First arrested in 1832, Babinský was finally sentenced by a Prague court in 1840 to 20 years of jail. In 1855 he was transferred to a prison in the town of Valdice from where he was finally released in 1861. A violent criminal with hardly anything praiseworthy about him, Babinský nevertheless soon became the subject of legends.
“The legend of Babinský emerged already in the course of his life. If we look at the written documents about this legend, the oldest ones come from the time when Babinský was still in prison. As early as that, stories circulated of him reportedly stealing from the rich and giving to the poor, idealizing him. At the time of his release, there was a boom of printed materials about him. There were broadside ballads and novels depicting him as a noble highwayman. Besides that, oral legends evolved. They were recorded much later but must have emerged at that time.”
Adam Votruba says heroic legends usually appear at times when there is social demand for such a type of hero. People in the 1st half of the 19th century had a number of popular highwaymen, the fashion having originated in Germany. Václav Babinský eventually became one of them and stories about him circulated in both Czech and German.
“As for the Babinský legends which depict him as a noble highwayman, these were spread practically only among Czechs. He made his fame in the Mladá Boleslav district, but for example in the Děčín region where he committed several burglaries, there are no legends left about him. There is only one German legend which mentions his name. On the other hand, novels about him were usually first written in German and subsequently translated into Czech.”
So does the modern-day children’s song about Babinský also come from that period – a question for ethnologist Adam Votruba:
“It probably emerged later. From what I could find out about the song, it certainly existed in the 1930s. I have not found any older sources, but I can’t rule out that they exist. It is a remake of an older folk song, a sentimental prison ballad. It is known in an old-Prague version which begins with the words ‘Prison, oh Prison’. Those lyrics were later adapted to Babinský. The song doesn’t even respect the basic facts about his life because he wasn’t executed whereas this song describes his execution.”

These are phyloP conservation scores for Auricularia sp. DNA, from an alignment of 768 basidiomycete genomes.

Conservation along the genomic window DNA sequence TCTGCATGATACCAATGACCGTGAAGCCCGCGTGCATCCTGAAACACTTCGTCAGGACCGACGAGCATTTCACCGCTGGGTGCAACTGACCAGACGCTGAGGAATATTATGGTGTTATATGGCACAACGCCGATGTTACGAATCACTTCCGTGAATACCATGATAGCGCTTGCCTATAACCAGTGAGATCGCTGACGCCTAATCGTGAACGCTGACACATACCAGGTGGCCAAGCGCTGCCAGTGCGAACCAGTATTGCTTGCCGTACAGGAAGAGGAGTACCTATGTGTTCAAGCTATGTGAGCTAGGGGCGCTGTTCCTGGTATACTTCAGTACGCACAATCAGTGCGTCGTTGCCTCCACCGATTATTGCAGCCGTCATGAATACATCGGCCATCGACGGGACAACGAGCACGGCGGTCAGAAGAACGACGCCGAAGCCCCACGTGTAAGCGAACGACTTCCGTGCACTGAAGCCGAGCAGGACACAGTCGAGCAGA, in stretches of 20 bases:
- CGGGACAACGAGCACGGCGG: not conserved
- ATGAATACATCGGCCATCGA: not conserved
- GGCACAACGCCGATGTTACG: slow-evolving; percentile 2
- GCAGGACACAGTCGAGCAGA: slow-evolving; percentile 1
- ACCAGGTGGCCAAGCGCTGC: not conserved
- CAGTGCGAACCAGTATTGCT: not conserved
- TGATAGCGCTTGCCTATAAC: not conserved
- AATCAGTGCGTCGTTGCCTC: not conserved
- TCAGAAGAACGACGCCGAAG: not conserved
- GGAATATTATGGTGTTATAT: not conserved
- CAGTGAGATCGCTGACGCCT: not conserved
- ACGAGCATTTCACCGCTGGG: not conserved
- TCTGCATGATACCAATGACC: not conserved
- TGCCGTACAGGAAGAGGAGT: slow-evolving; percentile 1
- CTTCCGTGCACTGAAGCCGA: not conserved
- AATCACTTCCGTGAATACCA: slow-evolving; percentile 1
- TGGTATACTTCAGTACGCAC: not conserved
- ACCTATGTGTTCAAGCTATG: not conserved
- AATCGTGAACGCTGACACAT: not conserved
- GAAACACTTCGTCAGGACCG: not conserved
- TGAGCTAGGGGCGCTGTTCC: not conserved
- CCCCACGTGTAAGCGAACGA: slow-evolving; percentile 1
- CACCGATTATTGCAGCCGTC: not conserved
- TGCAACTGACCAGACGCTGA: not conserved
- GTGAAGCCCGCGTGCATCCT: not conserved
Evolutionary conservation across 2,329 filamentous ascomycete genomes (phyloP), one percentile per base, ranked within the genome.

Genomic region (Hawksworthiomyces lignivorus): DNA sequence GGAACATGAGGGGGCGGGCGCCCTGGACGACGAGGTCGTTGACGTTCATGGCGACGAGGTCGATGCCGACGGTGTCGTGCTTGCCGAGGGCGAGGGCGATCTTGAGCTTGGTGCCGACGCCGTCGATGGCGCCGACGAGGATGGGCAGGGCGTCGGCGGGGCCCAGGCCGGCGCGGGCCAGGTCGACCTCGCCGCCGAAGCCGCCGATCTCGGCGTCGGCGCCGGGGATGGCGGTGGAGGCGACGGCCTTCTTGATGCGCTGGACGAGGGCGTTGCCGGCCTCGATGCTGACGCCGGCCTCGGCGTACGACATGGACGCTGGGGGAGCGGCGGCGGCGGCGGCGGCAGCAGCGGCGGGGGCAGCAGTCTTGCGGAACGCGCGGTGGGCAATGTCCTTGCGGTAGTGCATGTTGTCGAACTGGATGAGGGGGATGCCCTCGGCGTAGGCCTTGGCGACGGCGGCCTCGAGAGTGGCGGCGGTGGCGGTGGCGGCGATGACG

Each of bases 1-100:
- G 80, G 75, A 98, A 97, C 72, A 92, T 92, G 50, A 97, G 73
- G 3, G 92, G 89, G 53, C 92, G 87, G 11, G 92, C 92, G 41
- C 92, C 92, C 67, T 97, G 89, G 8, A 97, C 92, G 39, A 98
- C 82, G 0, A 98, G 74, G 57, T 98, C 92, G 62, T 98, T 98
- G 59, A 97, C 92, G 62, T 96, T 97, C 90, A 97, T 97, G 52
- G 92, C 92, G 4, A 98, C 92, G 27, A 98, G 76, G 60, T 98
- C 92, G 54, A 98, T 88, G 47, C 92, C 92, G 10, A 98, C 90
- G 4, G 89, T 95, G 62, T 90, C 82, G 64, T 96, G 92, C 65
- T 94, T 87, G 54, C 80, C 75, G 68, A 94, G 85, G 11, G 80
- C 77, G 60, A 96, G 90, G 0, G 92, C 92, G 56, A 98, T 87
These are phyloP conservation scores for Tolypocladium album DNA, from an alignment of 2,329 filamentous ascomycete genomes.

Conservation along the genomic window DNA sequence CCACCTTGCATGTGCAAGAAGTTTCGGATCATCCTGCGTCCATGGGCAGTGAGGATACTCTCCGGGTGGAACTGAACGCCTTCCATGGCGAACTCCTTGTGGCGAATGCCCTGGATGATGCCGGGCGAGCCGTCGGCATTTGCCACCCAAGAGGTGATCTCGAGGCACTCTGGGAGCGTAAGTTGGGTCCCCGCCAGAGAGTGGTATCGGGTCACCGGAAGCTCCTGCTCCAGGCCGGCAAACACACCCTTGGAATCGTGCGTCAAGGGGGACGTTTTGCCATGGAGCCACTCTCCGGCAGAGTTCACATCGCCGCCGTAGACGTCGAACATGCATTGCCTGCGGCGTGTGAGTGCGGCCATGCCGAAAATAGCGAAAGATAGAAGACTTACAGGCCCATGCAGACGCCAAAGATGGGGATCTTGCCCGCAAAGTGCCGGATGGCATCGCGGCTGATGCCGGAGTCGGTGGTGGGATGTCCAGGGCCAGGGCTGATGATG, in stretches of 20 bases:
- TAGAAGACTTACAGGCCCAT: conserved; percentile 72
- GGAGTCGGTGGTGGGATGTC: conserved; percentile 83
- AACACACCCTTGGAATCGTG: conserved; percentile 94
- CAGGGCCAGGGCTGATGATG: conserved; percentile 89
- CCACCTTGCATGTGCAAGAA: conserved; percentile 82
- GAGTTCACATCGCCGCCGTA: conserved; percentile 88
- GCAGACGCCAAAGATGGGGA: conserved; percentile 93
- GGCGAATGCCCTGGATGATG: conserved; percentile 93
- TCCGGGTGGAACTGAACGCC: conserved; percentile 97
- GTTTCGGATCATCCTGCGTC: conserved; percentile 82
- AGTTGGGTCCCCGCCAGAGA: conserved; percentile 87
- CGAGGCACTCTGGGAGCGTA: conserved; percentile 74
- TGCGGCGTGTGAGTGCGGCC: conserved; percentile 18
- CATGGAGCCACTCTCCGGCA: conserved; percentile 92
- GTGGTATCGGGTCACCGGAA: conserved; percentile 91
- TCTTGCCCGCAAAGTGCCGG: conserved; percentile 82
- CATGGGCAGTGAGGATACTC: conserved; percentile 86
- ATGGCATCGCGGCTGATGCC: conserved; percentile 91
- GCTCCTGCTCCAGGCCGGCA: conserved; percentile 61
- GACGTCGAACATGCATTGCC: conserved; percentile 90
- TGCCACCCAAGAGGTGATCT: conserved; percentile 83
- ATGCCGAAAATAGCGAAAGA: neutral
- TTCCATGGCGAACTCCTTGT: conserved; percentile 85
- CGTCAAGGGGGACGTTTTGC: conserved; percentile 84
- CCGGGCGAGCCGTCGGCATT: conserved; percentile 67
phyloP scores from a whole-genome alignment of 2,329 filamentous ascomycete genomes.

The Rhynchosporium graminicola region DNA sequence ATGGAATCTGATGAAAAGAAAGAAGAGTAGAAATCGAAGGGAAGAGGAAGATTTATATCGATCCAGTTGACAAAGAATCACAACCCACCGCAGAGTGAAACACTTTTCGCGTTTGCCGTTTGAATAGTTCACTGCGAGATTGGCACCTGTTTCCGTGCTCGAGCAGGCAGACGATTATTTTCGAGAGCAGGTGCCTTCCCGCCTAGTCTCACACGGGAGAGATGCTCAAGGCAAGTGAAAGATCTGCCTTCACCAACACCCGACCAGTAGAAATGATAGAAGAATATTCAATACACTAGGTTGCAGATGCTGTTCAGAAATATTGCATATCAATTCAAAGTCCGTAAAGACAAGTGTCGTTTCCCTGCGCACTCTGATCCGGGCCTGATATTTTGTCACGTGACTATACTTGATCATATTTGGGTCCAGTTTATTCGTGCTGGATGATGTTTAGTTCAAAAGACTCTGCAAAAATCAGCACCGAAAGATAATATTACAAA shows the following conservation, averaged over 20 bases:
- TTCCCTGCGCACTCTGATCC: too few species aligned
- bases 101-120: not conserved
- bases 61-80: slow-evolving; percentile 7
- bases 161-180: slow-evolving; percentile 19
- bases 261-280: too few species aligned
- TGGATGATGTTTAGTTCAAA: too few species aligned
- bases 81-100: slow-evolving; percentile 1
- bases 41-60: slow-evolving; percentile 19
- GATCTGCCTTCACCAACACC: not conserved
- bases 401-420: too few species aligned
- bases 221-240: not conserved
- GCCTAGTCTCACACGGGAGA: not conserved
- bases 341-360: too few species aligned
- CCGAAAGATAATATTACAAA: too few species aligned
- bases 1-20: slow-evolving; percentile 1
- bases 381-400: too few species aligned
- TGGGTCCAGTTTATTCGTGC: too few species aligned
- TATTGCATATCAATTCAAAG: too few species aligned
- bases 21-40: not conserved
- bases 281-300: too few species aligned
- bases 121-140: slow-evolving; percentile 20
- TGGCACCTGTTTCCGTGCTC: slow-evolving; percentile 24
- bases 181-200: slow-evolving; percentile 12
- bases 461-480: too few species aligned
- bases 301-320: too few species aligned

The song also mentions Babinský’s lover. Do we know anything about his family life?
“Babinský came from the family of a hired hand. He had two brothers and as a young man, before he was recruited into the military, he helped his father with menial jobs in gardens around Litoměřice. As for marriage, we have no reliable information. He had a partner, Apolena Hoffmannová, who was also his criminal accomplice and was sentenced to prison along with him, but the two never married. He might have got married during his short stay in Poland. In the book of convicts in the Špilberk prison there is a record of his status as ‘married’ but no details are known and we know nothing about any offspring.”
After Babinský was released from the Valdice prison in East Bohemia, he spent his final years in a convent in Řepy, now part of Prague. Adam Votruba again:
“Babinský spent the rest of his life in a convent in Řepy where there was a women’s prison and an orphanage. He worked as a gardener. He got the job on the recommendation of the prison administration just after being released. According to records in the last three years he was incapable of doing any hard work in the garden but he wove baskets and made brooms. He died there in the convent in Řepy and was buried in the local cemetery. The grave is still there, it is taken care of. The old broken headstone was recently replaced with a new one and, interestingly, fresh flowers keep appearing on the grave.”
Despite his eventful and dangerous life, Václav Babinský lived to the ripe old age of almost 83. He died on August 1st 1879. Although long forgotten as an actual person, his name still lives on in a song sung by Czech children.
The episode featured today was first broadcast on October 25, 2011.